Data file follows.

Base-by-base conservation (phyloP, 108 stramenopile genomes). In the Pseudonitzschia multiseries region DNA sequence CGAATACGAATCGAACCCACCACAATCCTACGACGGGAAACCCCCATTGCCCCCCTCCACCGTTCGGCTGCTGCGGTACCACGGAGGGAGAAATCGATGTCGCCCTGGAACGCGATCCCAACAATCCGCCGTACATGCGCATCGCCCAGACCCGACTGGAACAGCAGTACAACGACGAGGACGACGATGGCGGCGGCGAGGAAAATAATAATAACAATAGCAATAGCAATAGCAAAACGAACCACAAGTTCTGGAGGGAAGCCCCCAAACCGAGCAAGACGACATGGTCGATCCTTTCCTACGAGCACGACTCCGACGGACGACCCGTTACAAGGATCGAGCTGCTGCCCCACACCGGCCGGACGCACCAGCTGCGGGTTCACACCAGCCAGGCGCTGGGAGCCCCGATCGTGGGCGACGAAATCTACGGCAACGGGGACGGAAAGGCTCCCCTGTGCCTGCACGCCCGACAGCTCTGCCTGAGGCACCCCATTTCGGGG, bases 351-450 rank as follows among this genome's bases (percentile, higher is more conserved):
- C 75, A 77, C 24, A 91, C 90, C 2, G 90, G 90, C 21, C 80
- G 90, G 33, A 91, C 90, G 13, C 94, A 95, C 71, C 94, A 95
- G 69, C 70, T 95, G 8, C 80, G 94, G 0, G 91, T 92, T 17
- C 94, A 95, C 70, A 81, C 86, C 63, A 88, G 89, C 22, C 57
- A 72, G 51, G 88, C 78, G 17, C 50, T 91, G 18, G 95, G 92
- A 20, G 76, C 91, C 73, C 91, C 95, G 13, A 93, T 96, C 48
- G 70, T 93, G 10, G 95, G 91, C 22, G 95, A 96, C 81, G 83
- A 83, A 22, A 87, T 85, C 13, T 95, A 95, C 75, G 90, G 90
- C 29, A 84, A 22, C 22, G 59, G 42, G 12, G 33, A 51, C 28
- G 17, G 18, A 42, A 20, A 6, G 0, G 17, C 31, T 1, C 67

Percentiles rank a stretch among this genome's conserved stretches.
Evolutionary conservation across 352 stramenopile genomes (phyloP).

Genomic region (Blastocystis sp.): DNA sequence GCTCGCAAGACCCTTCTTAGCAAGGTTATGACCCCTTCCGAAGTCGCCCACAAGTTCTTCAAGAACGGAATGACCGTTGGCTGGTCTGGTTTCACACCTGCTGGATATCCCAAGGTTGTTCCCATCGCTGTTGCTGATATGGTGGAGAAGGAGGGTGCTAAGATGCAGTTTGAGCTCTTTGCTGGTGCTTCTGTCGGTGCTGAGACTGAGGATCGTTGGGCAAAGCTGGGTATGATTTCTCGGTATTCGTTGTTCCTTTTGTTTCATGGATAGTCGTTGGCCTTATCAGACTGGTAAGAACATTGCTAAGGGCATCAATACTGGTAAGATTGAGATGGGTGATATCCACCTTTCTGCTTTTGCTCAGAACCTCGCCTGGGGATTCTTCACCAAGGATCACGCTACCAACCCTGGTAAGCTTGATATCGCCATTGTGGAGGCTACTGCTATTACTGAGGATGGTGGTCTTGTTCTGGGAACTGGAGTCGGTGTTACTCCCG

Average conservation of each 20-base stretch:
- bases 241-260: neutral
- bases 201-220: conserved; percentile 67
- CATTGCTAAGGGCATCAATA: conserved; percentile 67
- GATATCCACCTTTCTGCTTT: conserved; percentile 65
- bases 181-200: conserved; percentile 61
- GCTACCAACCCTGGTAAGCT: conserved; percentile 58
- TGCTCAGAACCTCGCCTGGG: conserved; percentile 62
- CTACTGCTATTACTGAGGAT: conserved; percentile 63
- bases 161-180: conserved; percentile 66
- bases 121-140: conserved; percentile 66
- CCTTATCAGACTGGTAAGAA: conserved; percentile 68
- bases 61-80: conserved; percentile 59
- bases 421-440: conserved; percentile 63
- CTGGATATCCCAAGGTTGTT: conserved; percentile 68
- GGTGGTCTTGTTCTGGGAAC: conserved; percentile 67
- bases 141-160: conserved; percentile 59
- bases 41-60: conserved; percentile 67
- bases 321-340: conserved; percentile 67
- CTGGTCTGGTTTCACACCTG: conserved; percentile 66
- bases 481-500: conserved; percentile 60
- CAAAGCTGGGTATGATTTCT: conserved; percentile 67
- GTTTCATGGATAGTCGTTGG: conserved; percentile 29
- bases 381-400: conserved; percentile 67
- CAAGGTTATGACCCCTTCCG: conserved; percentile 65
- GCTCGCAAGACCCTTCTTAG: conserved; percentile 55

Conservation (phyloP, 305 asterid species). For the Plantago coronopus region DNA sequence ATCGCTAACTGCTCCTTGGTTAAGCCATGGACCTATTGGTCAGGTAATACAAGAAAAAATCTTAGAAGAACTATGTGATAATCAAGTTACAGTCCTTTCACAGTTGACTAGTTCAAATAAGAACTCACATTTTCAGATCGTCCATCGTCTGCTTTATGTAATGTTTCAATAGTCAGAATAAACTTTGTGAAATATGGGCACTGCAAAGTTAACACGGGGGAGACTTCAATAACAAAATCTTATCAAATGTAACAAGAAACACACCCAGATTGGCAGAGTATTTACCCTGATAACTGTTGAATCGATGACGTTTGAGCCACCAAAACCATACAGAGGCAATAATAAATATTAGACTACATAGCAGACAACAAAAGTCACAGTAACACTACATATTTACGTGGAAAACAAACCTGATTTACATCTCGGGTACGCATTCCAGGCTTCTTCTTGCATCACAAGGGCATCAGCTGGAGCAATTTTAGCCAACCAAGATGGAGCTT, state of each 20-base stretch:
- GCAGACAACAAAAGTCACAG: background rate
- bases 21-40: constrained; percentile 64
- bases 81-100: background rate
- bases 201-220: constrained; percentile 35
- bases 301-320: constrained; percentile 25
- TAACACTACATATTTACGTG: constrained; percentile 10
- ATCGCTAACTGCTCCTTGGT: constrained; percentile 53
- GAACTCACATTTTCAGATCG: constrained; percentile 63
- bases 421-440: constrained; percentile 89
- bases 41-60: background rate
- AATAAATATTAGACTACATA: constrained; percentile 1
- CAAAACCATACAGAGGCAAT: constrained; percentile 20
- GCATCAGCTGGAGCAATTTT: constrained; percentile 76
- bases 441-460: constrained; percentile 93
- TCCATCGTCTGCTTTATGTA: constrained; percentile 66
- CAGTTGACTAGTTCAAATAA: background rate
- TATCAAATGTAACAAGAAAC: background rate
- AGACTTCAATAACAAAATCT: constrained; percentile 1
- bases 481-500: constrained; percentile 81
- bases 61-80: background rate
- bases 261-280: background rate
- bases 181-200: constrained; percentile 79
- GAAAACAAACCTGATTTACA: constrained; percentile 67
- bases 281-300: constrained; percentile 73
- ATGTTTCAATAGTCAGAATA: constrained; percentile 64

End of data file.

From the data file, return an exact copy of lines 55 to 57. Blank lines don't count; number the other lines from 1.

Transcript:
- bases 441-460: constrained; percentile 93
- TCCATCGTCTGCTTTATGTA: constrained; percentile 66
- CAGTTGACTAGTTCAAATAA: background rate